The results for the UV light test are as different as chalk and cheese. BB does not allow the UV reactive thread to glow, clearly stopping any benefit from having a UV thread. DH on the otker hand glows nicely letting the UV properties of the thread really light up which is great when fishing as the thread creates a little "hot spot" on the fly.

I think its safe to say its a draw on ease of use as each one has its uses...
DH is the clear winner on the UV light test as its the only resin to let the UV properties of the material under it flouresse


Taking everything into account including cost, curing time, etc.. I personally think DH is the winner here. BB is around £50.00 for its pro kit (20ml) DH is around £30.00 for its pro laser kit (15ml).
Both resins perform well and each has its own strenghts and weaknesses but for me DH is the only one that is totally tack free and for me that is important. Someone wishing to brush the resin through fur or feathers might find BB easier to use as its more flexible but for general fly tying needs I think DH is the better of the 2.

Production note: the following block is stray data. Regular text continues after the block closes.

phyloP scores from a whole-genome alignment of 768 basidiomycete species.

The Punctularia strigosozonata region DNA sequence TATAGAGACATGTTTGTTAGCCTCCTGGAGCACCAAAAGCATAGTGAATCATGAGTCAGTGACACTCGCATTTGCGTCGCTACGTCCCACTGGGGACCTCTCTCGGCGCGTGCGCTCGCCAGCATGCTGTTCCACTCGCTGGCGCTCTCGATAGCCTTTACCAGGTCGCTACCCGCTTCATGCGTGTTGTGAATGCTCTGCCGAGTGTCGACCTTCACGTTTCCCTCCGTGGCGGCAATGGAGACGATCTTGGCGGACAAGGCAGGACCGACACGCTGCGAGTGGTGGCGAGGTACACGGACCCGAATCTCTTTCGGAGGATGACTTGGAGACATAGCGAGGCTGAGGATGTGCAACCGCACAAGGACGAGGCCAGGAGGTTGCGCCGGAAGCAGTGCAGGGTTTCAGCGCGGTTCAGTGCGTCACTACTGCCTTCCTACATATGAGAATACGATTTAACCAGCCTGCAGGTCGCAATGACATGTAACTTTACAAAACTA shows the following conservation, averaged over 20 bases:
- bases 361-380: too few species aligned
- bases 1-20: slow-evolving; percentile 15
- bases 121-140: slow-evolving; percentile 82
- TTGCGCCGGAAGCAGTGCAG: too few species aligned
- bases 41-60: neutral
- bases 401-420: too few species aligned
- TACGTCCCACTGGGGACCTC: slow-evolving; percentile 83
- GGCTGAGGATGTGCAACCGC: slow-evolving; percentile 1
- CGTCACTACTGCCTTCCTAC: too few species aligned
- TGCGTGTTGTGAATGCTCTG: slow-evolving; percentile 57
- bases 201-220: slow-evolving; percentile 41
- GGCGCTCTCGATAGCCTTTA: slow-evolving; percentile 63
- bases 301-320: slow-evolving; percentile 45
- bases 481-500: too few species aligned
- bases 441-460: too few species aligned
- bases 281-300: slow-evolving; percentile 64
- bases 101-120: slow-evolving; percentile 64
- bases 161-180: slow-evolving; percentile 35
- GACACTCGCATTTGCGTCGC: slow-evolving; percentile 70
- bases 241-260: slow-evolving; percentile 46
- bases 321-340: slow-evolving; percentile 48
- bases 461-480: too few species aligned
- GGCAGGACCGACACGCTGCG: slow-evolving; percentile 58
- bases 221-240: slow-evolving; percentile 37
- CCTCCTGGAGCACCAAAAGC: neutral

If anyone has any questions or wants me to run a different test please leave a comment.

Tight lines.......Rich


I think Rich just invented the "Rich Pike" test.  Bloody Brilliant.  Ordering some Diamond Hard now.

diamond hard vs bug bond
bug bond vs tuffleye
clear cure goo vs tuffleye
clear cure goo vs bug bond
clear cure goo vs diamond hard

Friday, March 23, 2012

Harry Wilson

"...He stated that he was going to design a 9 ft, 4 line rod and the fly fishing community basically said you're crazy thats going to be the worst fly rod ever... and thats what launched Scott. That tradition really just kept going." Jim Bartschi on Scott founder Harry Wilson

Harry Wilson - Founder of Scott.  The greatest fly rod company on earth. To me at least.